THE MODERN MINT BLOG

May11

How To Choose A Gardener

As a gardener for many years, we feel well-placed to suggest what you might look for when employing one.

There are a few major facets to consider, but the first question to ask is – what help do I need in the garden?

“Skilled gardeners who can prune and stake and keep a border looking lively all year are the hardest people to find.”

Mary Keen, Garden Designer

Jakoti Gallery Image

If all you want is the lawn to be cut – then you can find a gardener easily. Cost, if they are bringing their own mower and petrol, can be around £12-18 per hour.

If you need someone for heavy lifting of garden furniture, double digging of vegetable beds, the trimming of hedges and pruning of trees (because you are doing all of the borders and vegetables yourself) then help will probably be readily available.

If this type of gardener is also someone you trust and get on with, then you are onto a winner and you  should treat them well. This includes finding them work through the winter, when the days are dark and the hours of work needed in the garden drop to barely anything at all.

Don’t help your help when they need a wage, and you may find they have to look for employment elsewhere, perhaps even in another industry – then when spring rolls in, you see the sap rising and the to-do list adding up and yet you will be without the backbone help your garden needs.

A gardener for the flower borders is a different proposition altogether. As in the quote above from Mary Keen, someone with the skill and experience to develop and manage vegetation through the seasons is hard to find.

There are often reports and studies made suggesting gardening is a profession many would like to retrain in, leaving the office environment for a healthier, more mobile lifestyle. But actually taking that step can be hard because of the finances. The work can be so poorly paid (we were once offered £6 per hour. The lady looked shocked when it was turned down) and, due to the seasonal aspect of the work, a gardener may find themselves only able to count on 200 days work to make their living every year.

It is not enough to make interested, ambitious gardeners who want to expand their skills every year and create bold, beautiful gardens, stay in the profession. Look to pay anywhere from £18-25 per hour for the best.

Oddly enough, paying more per hour may end up saving you in the long run. The best gardener will be able to work faster and with better technique – for example, mulching will alleviate work that a less skilful gardener will not know when to do, or have even spent time eighteen months previously preparing the compost with which to do it!

Great clients get great gardeners – if you want your garden to really shine, to have an amazing atmosphere, to be a wildlife haven and have the best vegetables, fruit, herbs and flowers for the house – then you must find someone who has the energy and aspiration to do it – then give them the freedom to make it happen.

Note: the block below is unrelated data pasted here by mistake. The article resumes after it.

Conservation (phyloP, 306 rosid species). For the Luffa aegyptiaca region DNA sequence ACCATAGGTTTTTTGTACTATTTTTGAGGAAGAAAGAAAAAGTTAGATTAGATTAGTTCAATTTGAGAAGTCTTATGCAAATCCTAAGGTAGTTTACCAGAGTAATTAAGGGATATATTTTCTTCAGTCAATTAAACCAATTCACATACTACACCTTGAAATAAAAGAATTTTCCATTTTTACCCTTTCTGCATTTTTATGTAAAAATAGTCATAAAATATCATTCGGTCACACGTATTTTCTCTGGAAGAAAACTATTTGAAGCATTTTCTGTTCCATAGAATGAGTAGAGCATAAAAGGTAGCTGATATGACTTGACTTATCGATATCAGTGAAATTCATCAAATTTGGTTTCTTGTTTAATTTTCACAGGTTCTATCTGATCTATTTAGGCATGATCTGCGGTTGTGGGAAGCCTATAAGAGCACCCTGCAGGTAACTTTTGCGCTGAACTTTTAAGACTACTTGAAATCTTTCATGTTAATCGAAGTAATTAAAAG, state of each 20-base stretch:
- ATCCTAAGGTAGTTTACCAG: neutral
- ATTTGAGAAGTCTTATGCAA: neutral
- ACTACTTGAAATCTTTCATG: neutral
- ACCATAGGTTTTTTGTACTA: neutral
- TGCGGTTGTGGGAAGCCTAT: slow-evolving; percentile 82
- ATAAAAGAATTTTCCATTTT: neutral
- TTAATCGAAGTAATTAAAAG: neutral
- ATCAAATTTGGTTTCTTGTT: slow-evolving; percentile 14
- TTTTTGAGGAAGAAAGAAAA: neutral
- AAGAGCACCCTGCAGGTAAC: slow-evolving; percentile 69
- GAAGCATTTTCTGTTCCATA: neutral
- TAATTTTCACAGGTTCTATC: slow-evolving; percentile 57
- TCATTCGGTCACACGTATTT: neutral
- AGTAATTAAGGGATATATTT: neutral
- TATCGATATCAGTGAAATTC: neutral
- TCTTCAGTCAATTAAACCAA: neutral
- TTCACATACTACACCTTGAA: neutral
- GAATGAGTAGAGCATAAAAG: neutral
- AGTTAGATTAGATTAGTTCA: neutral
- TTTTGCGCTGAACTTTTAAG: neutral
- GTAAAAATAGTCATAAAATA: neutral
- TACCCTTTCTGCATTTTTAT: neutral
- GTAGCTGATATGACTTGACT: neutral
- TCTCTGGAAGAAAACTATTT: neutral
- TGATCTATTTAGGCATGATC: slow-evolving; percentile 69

These gardeners will be fit, follow ideas in garden design, be upskilling themselves all the time and help you learn as well – it is your garden after all, and nothing in gardening needs to be a secret.

 

3 Key Ideas for Choosing a Gardener

1) Know the jobs you want them to do, so you can respect the skill level of the person required.

2) Employ someone you trust.

3) Keep them employed through winter, so that they get a living wage.

We hope this helps you choose a gardener that suits your garden!

Jun28

Make Your Own Microbes

We are fans of effective microbes, and use the in our topiary work. They help keep plants healthy, meaning the plants have more tools in their toolbox and energy in their lives to stave off any diseases. Here is a lovely article that tells you how to make your own microbes. Right at the end. Make Your Own Microbes

Jun15

Boxwood – Dealing With Blight & The Caterpillar

Boxwood is one of our absolute favourite plants. The evergreen leaf that shines in winter, the smell as you clip it, the brilliant shapes you can make from it… but it is suffering somewhat from two major problems: Box Blight Boxwood Caterpillar and Moth None of this is the be all and end all for boxwood, but it helps to be aware of it and know a little about what you can do should either of these problems arise. Boxwood Caterpillar & Moth I hadn’t seen this in a garden I worked on until this spring, when a client I …

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Jun06

Orchard Design At Brogdale, National Fruit Collection In Kent

Last weekend I visited the National Fruit Collection at Brogdale, to take part in an orchard design course they were running. Beautiful place and a warm day, I recommend a visit. I came home with 3 bottles of cider. Drank them all. Then realised they were weighing in at 8%. I don’t recover that quickly (no longer being 20 years old) and so had something of a musty head the next morning. The power of apples I say! Below are some notes I made from the day. They may be of use to you, although really they are there for …

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